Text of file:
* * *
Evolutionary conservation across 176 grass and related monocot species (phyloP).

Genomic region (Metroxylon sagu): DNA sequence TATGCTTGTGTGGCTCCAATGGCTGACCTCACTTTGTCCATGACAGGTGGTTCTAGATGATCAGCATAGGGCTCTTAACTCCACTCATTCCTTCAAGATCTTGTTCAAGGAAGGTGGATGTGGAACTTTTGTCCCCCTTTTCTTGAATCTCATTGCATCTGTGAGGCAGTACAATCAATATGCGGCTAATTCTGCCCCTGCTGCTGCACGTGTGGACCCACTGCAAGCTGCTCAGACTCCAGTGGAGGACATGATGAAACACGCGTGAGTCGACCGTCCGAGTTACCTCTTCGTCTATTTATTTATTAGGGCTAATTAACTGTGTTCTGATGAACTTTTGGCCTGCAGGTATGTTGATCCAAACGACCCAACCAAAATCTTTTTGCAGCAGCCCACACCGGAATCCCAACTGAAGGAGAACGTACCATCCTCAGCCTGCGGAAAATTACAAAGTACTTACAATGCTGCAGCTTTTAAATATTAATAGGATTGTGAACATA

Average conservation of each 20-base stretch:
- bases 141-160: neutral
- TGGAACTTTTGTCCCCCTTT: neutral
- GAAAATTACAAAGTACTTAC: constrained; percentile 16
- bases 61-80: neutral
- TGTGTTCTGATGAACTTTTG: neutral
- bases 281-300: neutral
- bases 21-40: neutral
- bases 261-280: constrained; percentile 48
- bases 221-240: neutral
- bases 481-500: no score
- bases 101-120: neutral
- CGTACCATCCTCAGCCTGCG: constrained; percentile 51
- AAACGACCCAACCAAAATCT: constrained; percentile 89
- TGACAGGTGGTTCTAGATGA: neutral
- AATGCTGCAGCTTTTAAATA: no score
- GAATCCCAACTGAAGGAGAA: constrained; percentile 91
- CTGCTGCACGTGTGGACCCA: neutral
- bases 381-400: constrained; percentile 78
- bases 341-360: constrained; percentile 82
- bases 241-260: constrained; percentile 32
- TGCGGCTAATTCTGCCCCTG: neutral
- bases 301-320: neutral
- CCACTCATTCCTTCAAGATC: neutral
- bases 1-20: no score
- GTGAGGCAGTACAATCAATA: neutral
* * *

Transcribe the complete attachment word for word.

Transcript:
Evolutionary conservation across 176 grass and related monocot species (phyloP).

Genomic region (Metroxylon sagu): DNA sequence TATGCTTGTGTGGCTCCAATGGCTGACCTCACTTTGTCCATGACAGGTGGTTCTAGATGATCAGCATAGGGCTCTTAACTCCACTCATTCCTTCAAGATCTTGTTCAAGGAAGGTGGATGTGGAACTTTTGTCCCCCTTTTCTTGAATCTCATTGCATCTGTGAGGCAGTACAATCAATATGCGGCTAATTCTGCCCCTGCTGCTGCACGTGTGGACCCACTGCAAGCTGCTCAGACTCCAGTGGAGGACATGATGAAACACGCGTGAGTCGACCGTCCGAGTTACCTCTTCGTCTATTTATTTATTAGGGCTAATTAACTGTGTTCTGATGAACTTTTGGCCTGCAGGTATGTTGATCCAAACGACCCAACCAAAATCTTTTTGCAGCAGCCCACACCGGAATCCCAACTGAAGGAGAACGTACCATCCTCAGCCTGCGGAAAATTACAAAGTACTTACAATGCTGCAGCTTTTAAATATTAATAGGATTGTGAACATA

Average conservation of each 20-base stretch:
- bases 141-160: neutral
- TGGAACTTTTGTCCCCCTTT: neutral
- GAAAATTACAAAGTACTTAC: constrained; percentile 16
- bases 61-80: neutral
- TGTGTTCTGATGAACTTTTG: neutral
- bases 281-300: neutral
- bases 21-40: neutral
- bases 261-280: constrained; percentile 48
- bases 221-240: neutral
- bases 481-500: no score
- bases 101-120: neutral
- CGTACCATCCTCAGCCTGCG: constrained; percentile 51
- AAACGACCCAACCAAAATCT: constrained; percentile 89
- TGACAGGTGGTTCTAGATGA: neutral
- AATGCTGCAGCTTTTAAATA: no score
- GAATCCCAACTGAAGGAGAA: constrained; percentile 91
- CTGCTGCACGTGTGGACCCA: neutral
- bases 381-400: constrained; percentile 78
- bases 341-360: constrained; percentile 82
- bases 241-260: constrained; percentile 32
- TGCGGCTAATTCTGCCCCTG: neutral
- bases 301-320: neutral
- CCACTCATTCCTTCAAGATC: neutral
- bases 1-20: no score
- GTGAGGCAGTACAATCAATA: neutral